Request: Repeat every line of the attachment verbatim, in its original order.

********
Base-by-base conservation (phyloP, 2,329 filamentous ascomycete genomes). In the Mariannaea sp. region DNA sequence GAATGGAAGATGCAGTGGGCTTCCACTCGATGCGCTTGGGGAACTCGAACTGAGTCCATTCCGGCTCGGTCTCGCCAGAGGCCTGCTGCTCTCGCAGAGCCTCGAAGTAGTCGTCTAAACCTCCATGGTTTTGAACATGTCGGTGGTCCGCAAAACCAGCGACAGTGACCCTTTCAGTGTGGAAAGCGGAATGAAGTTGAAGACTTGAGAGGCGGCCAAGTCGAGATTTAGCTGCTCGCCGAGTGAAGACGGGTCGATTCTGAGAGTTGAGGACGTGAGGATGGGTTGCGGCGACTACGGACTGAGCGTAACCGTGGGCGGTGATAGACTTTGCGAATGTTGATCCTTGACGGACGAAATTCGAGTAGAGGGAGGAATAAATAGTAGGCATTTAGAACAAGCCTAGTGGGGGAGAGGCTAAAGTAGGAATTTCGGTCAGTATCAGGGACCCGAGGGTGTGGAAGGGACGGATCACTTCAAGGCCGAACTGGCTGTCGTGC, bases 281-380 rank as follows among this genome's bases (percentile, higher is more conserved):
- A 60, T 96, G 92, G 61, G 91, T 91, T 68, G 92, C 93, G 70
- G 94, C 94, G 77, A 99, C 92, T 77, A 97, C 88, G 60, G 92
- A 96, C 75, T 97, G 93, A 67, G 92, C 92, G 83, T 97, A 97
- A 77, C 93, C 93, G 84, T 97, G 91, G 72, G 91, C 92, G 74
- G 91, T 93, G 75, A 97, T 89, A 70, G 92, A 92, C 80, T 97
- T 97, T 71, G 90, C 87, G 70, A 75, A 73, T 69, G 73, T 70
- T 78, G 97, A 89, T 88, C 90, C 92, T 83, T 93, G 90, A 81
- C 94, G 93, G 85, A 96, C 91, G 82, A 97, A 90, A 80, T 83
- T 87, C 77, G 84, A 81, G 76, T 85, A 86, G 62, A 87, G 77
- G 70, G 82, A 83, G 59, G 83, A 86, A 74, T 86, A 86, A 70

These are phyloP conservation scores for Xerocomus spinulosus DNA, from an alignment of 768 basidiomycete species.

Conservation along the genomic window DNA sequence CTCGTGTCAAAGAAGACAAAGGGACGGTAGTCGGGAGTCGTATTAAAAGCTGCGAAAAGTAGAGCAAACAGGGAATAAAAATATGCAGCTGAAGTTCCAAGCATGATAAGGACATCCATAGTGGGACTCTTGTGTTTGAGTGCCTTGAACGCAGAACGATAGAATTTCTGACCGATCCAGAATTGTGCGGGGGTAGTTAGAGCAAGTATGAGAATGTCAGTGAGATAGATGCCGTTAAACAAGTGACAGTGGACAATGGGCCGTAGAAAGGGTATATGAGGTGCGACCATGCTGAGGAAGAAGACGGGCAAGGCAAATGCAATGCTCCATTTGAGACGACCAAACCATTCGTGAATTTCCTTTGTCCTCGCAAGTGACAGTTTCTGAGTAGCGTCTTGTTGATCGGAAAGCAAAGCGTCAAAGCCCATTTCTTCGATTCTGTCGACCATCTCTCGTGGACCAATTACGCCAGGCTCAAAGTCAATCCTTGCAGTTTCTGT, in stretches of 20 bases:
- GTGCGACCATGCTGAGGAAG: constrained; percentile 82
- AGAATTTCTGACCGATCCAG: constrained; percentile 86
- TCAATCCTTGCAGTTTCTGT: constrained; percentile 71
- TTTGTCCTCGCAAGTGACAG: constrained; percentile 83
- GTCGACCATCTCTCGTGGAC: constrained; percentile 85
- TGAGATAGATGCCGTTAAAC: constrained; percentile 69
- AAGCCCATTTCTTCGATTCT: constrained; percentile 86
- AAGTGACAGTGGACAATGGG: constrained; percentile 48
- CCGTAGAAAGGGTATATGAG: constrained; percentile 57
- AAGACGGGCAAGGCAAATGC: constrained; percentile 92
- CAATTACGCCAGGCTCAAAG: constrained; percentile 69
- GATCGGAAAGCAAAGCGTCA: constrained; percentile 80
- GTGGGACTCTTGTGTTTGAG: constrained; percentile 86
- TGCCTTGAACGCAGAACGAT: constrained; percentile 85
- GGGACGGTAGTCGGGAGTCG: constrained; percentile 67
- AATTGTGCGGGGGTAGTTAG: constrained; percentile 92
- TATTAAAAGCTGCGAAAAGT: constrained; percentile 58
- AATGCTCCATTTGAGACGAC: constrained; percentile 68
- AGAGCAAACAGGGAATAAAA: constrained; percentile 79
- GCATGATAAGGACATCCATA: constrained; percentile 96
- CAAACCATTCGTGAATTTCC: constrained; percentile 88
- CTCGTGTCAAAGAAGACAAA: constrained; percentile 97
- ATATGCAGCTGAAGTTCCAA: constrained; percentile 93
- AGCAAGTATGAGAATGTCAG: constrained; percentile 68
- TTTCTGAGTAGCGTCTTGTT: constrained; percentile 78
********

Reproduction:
Base-by-base conservation (phyloP, 2,329 filamentous ascomycete genomes). In the Mariannaea sp. region DNA sequence GAATGGAAGATGCAGTGGGCTTCCACTCGATGCGCTTGGGGAACTCGAACTGAGTCCATTCCGGCTCGGTCTCGCCAGAGGCCTGCTGCTCTCGCAGAGCCTCGAAGTAGTCGTCTAAACCTCCATGGTTTTGAACATGTCGGTGGTCCGCAAAACCAGCGACAGTGACCCTTTCAGTGTGGAAAGCGGAATGAAGTTGAAGACTTGAGAGGCGGCCAAGTCGAGATTTAGCTGCTCGCCGAGTGAAGACGGGTCGATTCTGAGAGTTGAGGACGTGAGGATGGGTTGCGGCGACTACGGACTGAGCGTAACCGTGGGCGGTGATAGACTTTGCGAATGTTGATCCTTGACGGACGAAATTCGAGTAGAGGGAGGAATAAATAGTAGGCATTTAGAACAAGCCTAGTGGGGGAGAGGCTAAAGTAGGAATTTCGGTCAGTATCAGGGACCCGAGGGTGTGGAAGGGACGGATCACTTCAAGGCCGAACTGGCTGTCGTGC, bases 281-380 rank as follows among this genome's bases (percentile, higher is more conserved):
- A 60, T 96, G 92, G 61, G 91, T 91, T 68, G 92, C 93, G 70
- G 94, C 94, G 77, A 99, C 92, T 77, A 97, C 88, G 60, G 92
- A 96, C 75, T 97, G 93, A 67, G 92, C 92, G 83, T 97, A 97
- A 77, C 93, C 93, G 84, T 97, G 91, G 72, G 91, C 92, G 74
- G 91, T 93, G 75, A 97, T 89, A 70, G 92, A 92, C 80, T 97
- T 97, T 71, G 90, C 87, G 70, A 75, A 73, T 69, G 73, T 70
- T 78, G 97, A 89, T 88, C 90, C 92, T 83, T 93, G 90, A 81
- C 94, G 93, G 85, A 96, C 91, G 82, A 97, A 90, A 80, T 83
- T 87, C 77, G 84, A 81, G 76, T 85, A 86, G 62, A 87, G 77
- G 70, G 82, A 83, G 59, G 83, A 86, A 74, T 86, A 86, A 70

These are phyloP conservation scores for Xerocomus spinulosus DNA, from an alignment of 768 basidiomycete species.

Conservation along the genomic window DNA sequence CTCGTGTCAAAGAAGACAAAGGGACGGTAGTCGGGAGTCGTATTAAAAGCTGCGAAAAGTAGAGCAAACAGGGAATAAAAATATGCAGCTGAAGTTCCAAGCATGATAAGGACATCCATAGTGGGACTCTTGTGTTTGAGTGCCTTGAACGCAGAACGATAGAATTTCTGACCGATCCAGAATTGTGCGGGGGTAGTTAGAGCAAGTATGAGAATGTCAGTGAGATAGATGCCGTTAAACAAGTGACAGTGGACAATGGGCCGTAGAAAGGGTATATGAGGTGCGACCATGCTGAGGAAGAAGACGGGCAAGGCAAATGCAATGCTCCATTTGAGACGACCAAACCATTCGTGAATTTCCTTTGTCCTCGCAAGTGACAGTTTCTGAGTAGCGTCTTGTTGATCGGAAAGCAAAGCGTCAAAGCCCATTTCTTCGATTCTGTCGACCATCTCTCGTGGACCAATTACGCCAGGCTCAAAGTCAATCCTTGCAGTTTCTGT, in stretches of 20 bases:
- GTGCGACCATGCTGAGGAAG: constrained; percentile 82
- AGAATTTCTGACCGATCCAG: constrained; percentile 86
- TCAATCCTTGCAGTTTCTGT: constrained; percentile 71
- TTTGTCCTCGCAAGTGACAG: constrained; percentile 83
- GTCGACCATCTCTCGTGGAC: constrained; percentile 85
- TGAGATAGATGCCGTTAAAC: constrained; percentile 69
- AAGCCCATTTCTTCGATTCT: constrained; percentile 86
- AAGTGACAGTGGACAATGGG: constrained; percentile 48
- CCGTAGAAAGGGTATATGAG: constrained; percentile 57
- AAGACGGGCAAGGCAAATGC: constrained; percentile 92
- CAATTACGCCAGGCTCAAAG: constrained; percentile 69
- GATCGGAAAGCAAAGCGTCA: constrained; percentile 80
- GTGGGACTCTTGTGTTTGAG: constrained; percentile 86
- TGCCTTGAACGCAGAACGAT: constrained; percentile 85
- GGGACGGTAGTCGGGAGTCG: constrained; percentile 67
- AATTGTGCGGGGGTAGTTAG: constrained; percentile 92
- TATTAAAAGCTGCGAAAAGT: constrained; percentile 58
- AATGCTCCATTTGAGACGAC: constrained; percentile 68
- AGAGCAAACAGGGAATAAAA: constrained; percentile 79
- GCATGATAAGGACATCCATA: constrained; percentile 96
- CAAACCATTCGTGAATTTCC: constrained; percentile 88
- CTCGTGTCAAAGAAGACAAA: constrained; percentile 97
- ATATGCAGCTGAAGTTCCAA: constrained; percentile 93
- AGCAAGTATGAGAATGTCAG: constrained; percentile 68
- TTTCTGAGTAGCGTCTTGTT: constrained; percentile 78